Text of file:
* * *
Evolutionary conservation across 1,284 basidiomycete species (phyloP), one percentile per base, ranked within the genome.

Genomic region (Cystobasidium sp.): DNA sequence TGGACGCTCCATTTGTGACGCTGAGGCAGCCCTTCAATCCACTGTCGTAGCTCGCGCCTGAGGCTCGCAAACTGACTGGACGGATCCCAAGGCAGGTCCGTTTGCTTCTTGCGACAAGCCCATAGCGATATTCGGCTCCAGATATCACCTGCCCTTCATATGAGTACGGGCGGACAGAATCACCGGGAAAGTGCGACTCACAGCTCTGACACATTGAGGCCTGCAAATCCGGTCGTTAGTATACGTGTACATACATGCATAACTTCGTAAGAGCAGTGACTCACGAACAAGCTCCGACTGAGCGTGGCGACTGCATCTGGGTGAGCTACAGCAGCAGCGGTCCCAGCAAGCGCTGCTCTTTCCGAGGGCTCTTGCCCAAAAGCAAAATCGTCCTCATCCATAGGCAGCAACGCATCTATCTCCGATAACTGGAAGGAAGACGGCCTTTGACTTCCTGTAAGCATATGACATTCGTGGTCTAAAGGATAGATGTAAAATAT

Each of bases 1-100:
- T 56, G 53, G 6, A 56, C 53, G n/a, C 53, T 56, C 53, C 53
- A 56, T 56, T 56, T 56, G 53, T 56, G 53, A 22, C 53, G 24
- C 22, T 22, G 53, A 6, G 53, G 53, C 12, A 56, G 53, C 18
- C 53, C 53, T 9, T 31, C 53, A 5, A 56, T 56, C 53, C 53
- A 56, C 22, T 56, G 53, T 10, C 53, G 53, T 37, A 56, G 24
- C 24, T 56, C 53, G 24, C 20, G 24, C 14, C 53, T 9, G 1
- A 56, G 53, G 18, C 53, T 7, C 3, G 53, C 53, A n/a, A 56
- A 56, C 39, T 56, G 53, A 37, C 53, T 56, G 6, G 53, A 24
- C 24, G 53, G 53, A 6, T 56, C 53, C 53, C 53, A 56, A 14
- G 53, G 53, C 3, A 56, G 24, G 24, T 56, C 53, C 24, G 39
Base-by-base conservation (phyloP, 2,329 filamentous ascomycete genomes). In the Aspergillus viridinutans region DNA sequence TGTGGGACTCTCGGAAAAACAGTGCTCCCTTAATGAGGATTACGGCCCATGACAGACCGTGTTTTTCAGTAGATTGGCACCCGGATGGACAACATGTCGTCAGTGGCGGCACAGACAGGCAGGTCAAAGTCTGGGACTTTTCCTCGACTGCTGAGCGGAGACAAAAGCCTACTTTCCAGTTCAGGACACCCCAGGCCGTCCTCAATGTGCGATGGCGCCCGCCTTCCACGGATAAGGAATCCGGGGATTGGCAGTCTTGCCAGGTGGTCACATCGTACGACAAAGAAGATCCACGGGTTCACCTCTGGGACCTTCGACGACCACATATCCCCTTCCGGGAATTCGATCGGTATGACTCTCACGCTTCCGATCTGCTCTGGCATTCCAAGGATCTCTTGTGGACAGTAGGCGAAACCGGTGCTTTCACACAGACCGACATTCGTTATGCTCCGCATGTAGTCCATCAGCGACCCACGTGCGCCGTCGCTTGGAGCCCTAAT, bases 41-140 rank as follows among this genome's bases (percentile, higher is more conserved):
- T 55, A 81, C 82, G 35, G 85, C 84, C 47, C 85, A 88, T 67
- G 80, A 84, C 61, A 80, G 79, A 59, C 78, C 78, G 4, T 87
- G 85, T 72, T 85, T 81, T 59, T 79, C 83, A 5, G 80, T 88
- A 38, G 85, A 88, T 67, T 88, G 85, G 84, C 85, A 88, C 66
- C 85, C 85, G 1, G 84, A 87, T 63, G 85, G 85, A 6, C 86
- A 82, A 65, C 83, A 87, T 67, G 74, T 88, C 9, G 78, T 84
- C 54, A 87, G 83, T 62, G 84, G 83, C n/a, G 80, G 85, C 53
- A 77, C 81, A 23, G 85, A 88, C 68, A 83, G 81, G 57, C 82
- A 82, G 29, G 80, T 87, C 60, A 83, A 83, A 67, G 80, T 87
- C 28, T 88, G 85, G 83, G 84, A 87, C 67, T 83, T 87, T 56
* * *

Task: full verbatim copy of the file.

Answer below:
Evolutionary conservation across 1,284 basidiomycete species (phyloP), one percentile per base, ranked within the genome.

Genomic region (Cystobasidium sp.): DNA sequence TGGACGCTCCATTTGTGACGCTGAGGCAGCCCTTCAATCCACTGTCGTAGCTCGCGCCTGAGGCTCGCAAACTGACTGGACGGATCCCAAGGCAGGTCCGTTTGCTTCTTGCGACAAGCCCATAGCGATATTCGGCTCCAGATATCACCTGCCCTTCATATGAGTACGGGCGGACAGAATCACCGGGAAAGTGCGACTCACAGCTCTGACACATTGAGGCCTGCAAATCCGGTCGTTAGTATACGTGTACATACATGCATAACTTCGTAAGAGCAGTGACTCACGAACAAGCTCCGACTGAGCGTGGCGACTGCATCTGGGTGAGCTACAGCAGCAGCGGTCCCAGCAAGCGCTGCTCTTTCCGAGGGCTCTTGCCCAAAAGCAAAATCGTCCTCATCCATAGGCAGCAACGCATCTATCTCCGATAACTGGAAGGAAGACGGCCTTTGACTTCCTGTAAGCATATGACATTCGTGGTCTAAAGGATAGATGTAAAATAT

Each of bases 1-100:
- T 56, G 53, G 6, A 56, C 53, G n/a, C 53, T 56, C 53, C 53
- A 56, T 56, T 56, T 56, G 53, T 56, G 53, A 22, C 53, G 24
- C 22, T 22, G 53, A 6, G 53, G 53, C 12, A 56, G 53, C 18
- C 53, C 53, T 9, T 31, C 53, A 5, A 56, T 56, C 53, C 53
- A 56, C 22, T 56, G 53, T 10, C 53, G 53, T 37, A 56, G 24
- C 24, T 56, C 53, G 24, C 20, G 24, C 14, C 53, T 9, G 1
- A 56, G 53, G 18, C 53, T 7, C 3, G 53, C 53, A n/a, A 56
- A 56, C 39, T 56, G 53, A 37, C 53, T 56, G 6, G 53, A 24
- C 24, G 53, G 53, A 6, T 56, C 53, C 53, C 53, A 56, A 14
- G 53, G 53, C 3, A 56, G 24, G 24, T 56, C 53, C 24, G 39
Base-by-base conservation (phyloP, 2,329 filamentous ascomycete genomes). In the Aspergillus viridinutans region DNA sequence TGTGGGACTCTCGGAAAAACAGTGCTCCCTTAATGAGGATTACGGCCCATGACAGACCGTGTTTTTCAGTAGATTGGCACCCGGATGGACAACATGTCGTCAGTGGCGGCACAGACAGGCAGGTCAAAGTCTGGGACTTTTCCTCGACTGCTGAGCGGAGACAAAAGCCTACTTTCCAGTTCAGGACACCCCAGGCCGTCCTCAATGTGCGATGGCGCCCGCCTTCCACGGATAAGGAATCCGGGGATTGGCAGTCTTGCCAGGTGGTCACATCGTACGACAAAGAAGATCCACGGGTTCACCTCTGGGACCTTCGACGACCACATATCCCCTTCCGGGAATTCGATCGGTATGACTCTCACGCTTCCGATCTGCTCTGGCATTCCAAGGATCTCTTGTGGACAGTAGGCGAAACCGGTGCTTTCACACAGACCGACATTCGTTATGCTCCGCATGTAGTCCATCAGCGACCCACGTGCGCCGTCGCTTGGAGCCCTAAT, bases 41-140 rank as follows among this genome's bases (percentile, higher is more conserved):
- T 55, A 81, C 82, G 35, G 85, C 84, C 47, C 85, A 88, T 67
- G 80, A 84, C 61, A 80, G 79, A 59, C 78, C 78, G 4, T 87
- G 85, T 72, T 85, T 81, T 59, T 79, C 83, A 5, G 80, T 88
- A 38, G 85, A 88, T 67, T 88, G 85, G 84, C 85, A 88, C 66
- C 85, C 85, G 1, G 84, A 87, T 63, G 85, G 85, A 6, C 86
- A 82, A 65, C 83, A 87, T 67, G 74, T 88, C 9, G 78, T 84
- C 54, A 87, G 83, T 62, G 84, G 83, C n/a, G 80, G 85, C 53
- A 77, C 81, A 23, G 85, A 88, C 68, A 83, G 81, G 57, C 82
- A 82, G 29, G 80, T 87, C 60, A 83, A 83, A 67, G 80, T 87
- C 28, T 88, G 85, G 83, G 84, A 87, C 67, T 83, T 87, T 56